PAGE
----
1. Digital cameras with more megapixels, and interchangeable lenses
Digital cameras are in wide use these days, and most professional photographers also use digital cameras now, probably because the quality of digital pictures has reached the level that these photographers require. So how do we determine the picture quality of a digital camera?
The number of pixels of the image sensor is one criterion used to judge picture quality. Digital cameras nowadays have an increasingly higher numbers of pixels, and currently some mobile phones even have camera functions with as many as 5 million pixels. Nevertheless, despite having the same 5 million pixels, there are clear differences in the quality of images taken by a camera-equipped mobile phone, a compact digital camera, and a digital SLR camera. Why does this happen? It happens because the analog information prior to digital processing is dependent on the performance of the lens through which light passes, and this has a major influence on ultimate image quality. In other words, if the performance of the lens that sends light to the sensor is not up to par, the resulting digital image, no matter how many pixels it has, will not be of high quality. A digital SLR camera is able to record high-quality images only because it includes an interchangeable lens that captures more light and has advanced optical technology that can render the minute details of the image.
2. Structure and coating of interchangeable lenses
There are numerous types of interchangeable lenses for digital SLR cameras—wideangle lenses, telephoto lenses, zoom lenses, and so on—used for different photographic applications. Camera lenses are constructed by combining a number of lens elements. Elements are combined to correct image distortion or deviation in color balance. Some interchangeable lenses for SLR cameras have 10 or more elements. Though picture quality can be improved by increasing the number of elements, there's no way to prevent reflection from reducing the quantity of light as light passes through the lens. Glass generally reflects 4 - 9% of the light at its surface. Since light passes through two surfaces (front and back) for a single lens, as much as 8 - 18% of the light is lost. The purpose of coating technology is to minimize this loss of light through reflection; coating has a major influence on lens performance. Coating is used not only on the elements of camera lenses but also on the lenses of eyeglasses and the windshields of cockpits of airplanes to reduce reflection and make objects easier to see through them.
New problems occur with the transition from film to digital cameras. When film is exposed to light, the light can be appropriately dispersed while minimizing reflection, since the surface of film is not like a mirror. With digital cameras, however, strong reflection occurs when light falls on the image sensor. The structure of digital cameras makes it easy for ghosts*1 and flare*2 to occur compared with film cameras. As a result, the coating technology for interchangeable lenses used on digital cameras need to provide an optical performance of greater precision than the antireflective technology used in the interchangeable lenses for film cameras.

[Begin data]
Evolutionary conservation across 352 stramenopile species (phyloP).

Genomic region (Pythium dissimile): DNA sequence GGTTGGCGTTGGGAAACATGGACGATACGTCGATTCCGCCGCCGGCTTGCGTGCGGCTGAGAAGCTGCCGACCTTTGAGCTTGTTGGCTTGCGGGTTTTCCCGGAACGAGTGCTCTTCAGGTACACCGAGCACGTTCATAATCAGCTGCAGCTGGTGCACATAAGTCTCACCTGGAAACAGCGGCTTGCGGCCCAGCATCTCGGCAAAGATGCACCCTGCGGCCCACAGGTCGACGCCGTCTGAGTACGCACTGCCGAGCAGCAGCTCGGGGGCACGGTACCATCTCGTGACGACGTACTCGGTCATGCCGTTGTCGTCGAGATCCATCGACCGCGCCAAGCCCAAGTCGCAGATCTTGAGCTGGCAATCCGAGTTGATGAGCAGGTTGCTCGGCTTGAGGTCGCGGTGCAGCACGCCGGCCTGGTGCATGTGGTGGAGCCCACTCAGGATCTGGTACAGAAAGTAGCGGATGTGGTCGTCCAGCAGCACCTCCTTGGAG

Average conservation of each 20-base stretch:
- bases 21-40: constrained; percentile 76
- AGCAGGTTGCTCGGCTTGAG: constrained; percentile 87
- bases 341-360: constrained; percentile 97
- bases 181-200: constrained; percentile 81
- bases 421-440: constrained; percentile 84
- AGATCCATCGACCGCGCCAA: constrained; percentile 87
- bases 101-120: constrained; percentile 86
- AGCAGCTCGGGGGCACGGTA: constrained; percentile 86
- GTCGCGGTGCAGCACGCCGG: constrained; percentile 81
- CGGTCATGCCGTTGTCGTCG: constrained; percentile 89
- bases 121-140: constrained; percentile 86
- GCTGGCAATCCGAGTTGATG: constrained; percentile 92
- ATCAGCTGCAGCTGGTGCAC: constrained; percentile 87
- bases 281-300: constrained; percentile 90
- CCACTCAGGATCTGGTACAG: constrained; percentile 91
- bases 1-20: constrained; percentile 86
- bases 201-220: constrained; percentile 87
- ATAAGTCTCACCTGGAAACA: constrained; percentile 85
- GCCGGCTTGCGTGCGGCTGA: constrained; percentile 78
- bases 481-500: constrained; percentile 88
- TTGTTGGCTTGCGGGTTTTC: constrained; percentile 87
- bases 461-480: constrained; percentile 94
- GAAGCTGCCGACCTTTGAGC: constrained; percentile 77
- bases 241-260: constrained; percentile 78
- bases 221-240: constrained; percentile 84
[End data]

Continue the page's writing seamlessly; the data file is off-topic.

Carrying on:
- *1 Ghost: Light in the shape of a radial pattern, ring, or circle that occurs on an image as a result of repeated reflections inside the lens or camera when a photo is taken in strong light. Typical ghosts are in the shape of the aperture.
- *2 Flare: Like ghosts, flare occurs when a photo is taken in strong light. Light scatters inside the lens and camera, reducing contrast, and sections of the photo may get a tint of white and colors may bleed.
3. "Nano Crystal Coat," Nikon's top-notch coating technology
The Nano Crystal Coat used on the camera interchangeable lenses is an adaptation of the nano particle coating that was initially developed for use in the projection lenses of Nikon's IC steppers and scanners. This ultra-low refractive index film is called "Nano Crystal Coat" as it comprises particles which are as small as several nanometers to 10-20 nanometers (1 nanometer is 1/1,000,000 of a millimeter). Although the term "Nano Crystal Coat" evokes an image of high density structure, the reality is completely the opposite—rather than being tightly arrayed, nano particles are arranged in a spongy construction with uniform spaces between the particles. This coarse structure—which is in complete contrast to the densely packed composition of existing coatings—provides the ground for lower refractive indices. The environment that resembles highly permeable paved roads makes it easy for light to pass through the lens.
The Nano Crystal Coat provides an extremely high preventive effect against reflections over a wide wavelength range by reducing the reflection of light that comes in perpendicular to the lens compared with conventional anti-reflection coatings. Furthermore, the Nano Crystal Coat exhibits unprecedentedly excellent effects against ghosts and flare that are caused by the light obliquely coming from the lens—a problem difficult to remove with conventional coatings. Its overwhelming effect has earned appraisal among professional photographers. Also, this technology is likely to be used in areas other than cameras and optical equipment as well. Since the Nano Crystal Coat can be widely applied to familiar optical products such as binoculars and fieldscopes, to the cutting-edge equipment essential for space development—and not just to glass but to plastic materials, too—it can produce stunning effects on the things around us. The "Nano Crystal Coat" is truly a new technology with extremely high potential.
Posted June 2008